JEFFERSON PARK — Officers went about their work Tuesday at the 16th Police District station while two kids played together in one corner of the lobby.
Nearby, Ivo Brandelli sat against the window, watching his 7-year-old daughter, Avril. They are among a recent influx of migrants arriving in Chicago, sheltering in police stations while officials scramble to find more permanent places for them to stay.
“At the airport, I talked to a policeman and they sent me here, and I have been here nine days, but I didn’t think I was going to wait so many days,” Brandelli said in Spanish.
Brandelli, 32, has lived at the station, 5151 N. Milwaukee Ave., with his daughter and wife alongside two other families as they wait for space in city shelters to open up. Calls are made to 311 every day to try to place the families, but the city is struggling to find room for them and desperately needs federal assistance to deal with the “humanitarian crisis,” local officials and advocates have said.
Similar scenes are playing out at police stations and other city facilities across Chicago.
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More than 8,000 migrants have been sent to Chicago since late August — and officials have said the number of people coming has jumped in recent weeks, leading to the struggle for shelter. But they expect even more people to arrive in the days ahead.
The city has worked with partners to transport people to a shelter once space is available and has tapped community organizations to help with temporary shelter and other services, said Ryan Johnson, spokesperson for Mayor Lori Lightfoot.
As the days tick by, Northwest Side churches, neighbors and representatives have created a grassroots effort to make sure the families at the 16th District station have food, blankets, clean clothes, toys and toiletries.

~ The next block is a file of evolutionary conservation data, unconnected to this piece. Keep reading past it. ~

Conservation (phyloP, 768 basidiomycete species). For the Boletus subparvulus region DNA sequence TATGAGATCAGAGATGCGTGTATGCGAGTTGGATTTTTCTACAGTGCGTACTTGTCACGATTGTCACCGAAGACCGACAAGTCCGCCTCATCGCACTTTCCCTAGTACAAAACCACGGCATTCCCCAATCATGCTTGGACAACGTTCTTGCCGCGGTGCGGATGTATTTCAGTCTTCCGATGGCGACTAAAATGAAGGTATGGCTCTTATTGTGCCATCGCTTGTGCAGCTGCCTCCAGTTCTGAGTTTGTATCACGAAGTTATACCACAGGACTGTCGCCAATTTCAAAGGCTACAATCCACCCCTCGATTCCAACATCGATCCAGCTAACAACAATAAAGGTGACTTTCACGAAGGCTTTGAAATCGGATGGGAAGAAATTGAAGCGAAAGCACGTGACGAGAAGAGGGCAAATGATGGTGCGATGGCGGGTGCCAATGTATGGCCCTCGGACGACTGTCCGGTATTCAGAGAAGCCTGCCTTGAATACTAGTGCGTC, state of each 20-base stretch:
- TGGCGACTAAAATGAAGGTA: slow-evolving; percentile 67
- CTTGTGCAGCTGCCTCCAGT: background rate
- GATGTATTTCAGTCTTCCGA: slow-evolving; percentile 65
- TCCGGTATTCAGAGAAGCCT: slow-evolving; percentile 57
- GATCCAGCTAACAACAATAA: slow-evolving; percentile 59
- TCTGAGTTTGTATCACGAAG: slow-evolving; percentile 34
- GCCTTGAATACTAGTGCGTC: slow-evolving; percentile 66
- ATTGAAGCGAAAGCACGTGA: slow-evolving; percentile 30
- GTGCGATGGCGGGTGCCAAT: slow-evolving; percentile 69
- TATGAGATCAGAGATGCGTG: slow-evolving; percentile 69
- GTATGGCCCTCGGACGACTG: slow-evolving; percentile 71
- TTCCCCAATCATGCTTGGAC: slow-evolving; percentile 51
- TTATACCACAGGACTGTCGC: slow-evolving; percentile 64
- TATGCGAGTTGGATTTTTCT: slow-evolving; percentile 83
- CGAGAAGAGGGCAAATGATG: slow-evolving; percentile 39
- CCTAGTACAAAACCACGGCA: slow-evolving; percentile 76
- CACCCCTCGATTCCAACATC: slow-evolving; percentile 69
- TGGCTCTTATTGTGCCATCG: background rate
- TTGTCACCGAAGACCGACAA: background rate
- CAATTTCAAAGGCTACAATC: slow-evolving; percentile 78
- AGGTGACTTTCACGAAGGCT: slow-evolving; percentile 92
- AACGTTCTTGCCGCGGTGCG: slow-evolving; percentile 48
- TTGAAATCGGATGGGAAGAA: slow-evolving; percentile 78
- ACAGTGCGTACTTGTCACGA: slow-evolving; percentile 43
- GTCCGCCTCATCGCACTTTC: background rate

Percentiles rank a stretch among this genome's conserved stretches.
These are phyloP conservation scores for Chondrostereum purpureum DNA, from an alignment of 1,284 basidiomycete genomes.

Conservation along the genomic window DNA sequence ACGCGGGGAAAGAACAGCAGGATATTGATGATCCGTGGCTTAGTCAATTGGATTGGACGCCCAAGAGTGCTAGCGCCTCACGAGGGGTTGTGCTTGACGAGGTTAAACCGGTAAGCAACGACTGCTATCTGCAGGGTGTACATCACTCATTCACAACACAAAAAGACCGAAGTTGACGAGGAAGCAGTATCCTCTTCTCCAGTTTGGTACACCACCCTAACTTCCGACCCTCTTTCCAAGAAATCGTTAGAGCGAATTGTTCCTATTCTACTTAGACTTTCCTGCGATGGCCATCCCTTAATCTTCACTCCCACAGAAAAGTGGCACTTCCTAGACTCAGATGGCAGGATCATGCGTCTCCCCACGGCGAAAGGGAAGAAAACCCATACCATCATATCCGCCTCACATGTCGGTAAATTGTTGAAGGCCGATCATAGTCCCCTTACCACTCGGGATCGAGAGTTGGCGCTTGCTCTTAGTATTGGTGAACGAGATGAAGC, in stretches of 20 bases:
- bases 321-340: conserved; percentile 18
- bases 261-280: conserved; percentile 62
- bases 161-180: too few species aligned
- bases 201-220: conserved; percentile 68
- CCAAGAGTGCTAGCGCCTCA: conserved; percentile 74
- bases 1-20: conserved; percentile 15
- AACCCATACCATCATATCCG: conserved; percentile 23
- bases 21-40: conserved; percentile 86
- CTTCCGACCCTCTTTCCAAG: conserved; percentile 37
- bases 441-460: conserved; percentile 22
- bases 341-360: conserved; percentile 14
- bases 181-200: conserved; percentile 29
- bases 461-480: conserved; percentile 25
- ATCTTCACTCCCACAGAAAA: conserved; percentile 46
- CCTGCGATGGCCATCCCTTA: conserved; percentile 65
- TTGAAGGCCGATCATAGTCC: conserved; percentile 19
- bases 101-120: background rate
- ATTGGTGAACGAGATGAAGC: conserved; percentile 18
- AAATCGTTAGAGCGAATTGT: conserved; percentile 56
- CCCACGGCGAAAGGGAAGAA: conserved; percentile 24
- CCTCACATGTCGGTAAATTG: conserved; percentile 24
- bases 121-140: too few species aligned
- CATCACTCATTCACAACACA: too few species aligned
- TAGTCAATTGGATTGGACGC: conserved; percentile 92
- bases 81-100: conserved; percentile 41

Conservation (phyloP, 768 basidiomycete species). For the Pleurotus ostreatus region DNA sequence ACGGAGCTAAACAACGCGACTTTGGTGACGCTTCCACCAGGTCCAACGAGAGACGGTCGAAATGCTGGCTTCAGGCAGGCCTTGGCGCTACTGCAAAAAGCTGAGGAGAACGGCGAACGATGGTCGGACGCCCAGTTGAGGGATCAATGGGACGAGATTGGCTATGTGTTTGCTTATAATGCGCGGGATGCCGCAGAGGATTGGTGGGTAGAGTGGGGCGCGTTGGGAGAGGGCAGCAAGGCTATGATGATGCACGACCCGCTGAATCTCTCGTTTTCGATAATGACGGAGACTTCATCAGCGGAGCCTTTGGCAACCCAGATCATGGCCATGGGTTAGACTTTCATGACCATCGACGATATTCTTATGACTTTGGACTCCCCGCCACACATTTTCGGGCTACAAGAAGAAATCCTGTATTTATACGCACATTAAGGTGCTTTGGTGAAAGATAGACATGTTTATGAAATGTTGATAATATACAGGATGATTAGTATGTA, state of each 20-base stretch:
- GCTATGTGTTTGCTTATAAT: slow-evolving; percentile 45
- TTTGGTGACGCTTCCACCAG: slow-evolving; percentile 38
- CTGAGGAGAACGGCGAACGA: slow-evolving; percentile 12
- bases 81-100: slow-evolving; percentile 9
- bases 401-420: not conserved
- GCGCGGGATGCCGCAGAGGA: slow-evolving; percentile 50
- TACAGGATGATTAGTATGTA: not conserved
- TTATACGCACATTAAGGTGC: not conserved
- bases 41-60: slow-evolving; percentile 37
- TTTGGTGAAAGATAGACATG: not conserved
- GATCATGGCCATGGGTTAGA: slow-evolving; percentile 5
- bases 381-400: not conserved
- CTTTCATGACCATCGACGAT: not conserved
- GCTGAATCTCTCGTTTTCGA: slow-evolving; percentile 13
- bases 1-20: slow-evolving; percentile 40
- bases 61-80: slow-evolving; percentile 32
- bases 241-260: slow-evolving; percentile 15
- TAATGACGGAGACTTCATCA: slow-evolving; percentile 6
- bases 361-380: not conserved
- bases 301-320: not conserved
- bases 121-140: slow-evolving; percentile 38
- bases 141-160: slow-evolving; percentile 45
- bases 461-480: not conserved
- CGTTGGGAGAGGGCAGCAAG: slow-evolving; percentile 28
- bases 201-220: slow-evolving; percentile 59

The migrants have received supplies from neighbors that take up a small corner of the lobby, where they sleep on the floor.
How Chicagoans Are Helping
The Venezuelan families at the 16th District station were part of the migrants who flew from Texas to O’Hare last week.
The families have received breakfast, lunch and dinner from a network of area residents and faith-based groups, including Friendship Community Place, Eden United Church of Christ and St. Vincent De Paul Society. The collective plans to feed the families until they leave the station, hopefully this week, volunteers said.
Some volunteers prepared hundreds of sandwiches last week for migrants staying at police stations, using donated meat from Jewel-Osco.
Andrea Mitchell, a Jefferson Park resident who has helped refugees settle in Chicago through Refugee Community Connection, has helped collect blankets and toiletries and others have washed clothes for the families, she said.
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When a 5-year-old had a birthday last week at the station, volunteers brought in cupcakes and had a small party, she said.
“I am one of those people where I can’t not help,” Mitchell said. “This is the first time the international crisis has reached the Northwest Side … but it’s an incredible community with big hearts.”
Patty Yang, a volunteer with CityLine Bible Church in suburban Niles, visited the families Tuesday and brought homemade meatball sub sandwiches, mandarin oranges, water and potato chips.
“Helping is an opportunity of hope and to share positive messages with the community,” said Yang, who lives in suburban Glenview. “And for them, I’m sure it’s nice to have community at this time.”
Yang is one of the many volunteers with the Niles church that have helped Northwest Side migrants, some of whom have been moved to the suburbs. The group has organized meal trains since last fall and has helped about 200 people, she said.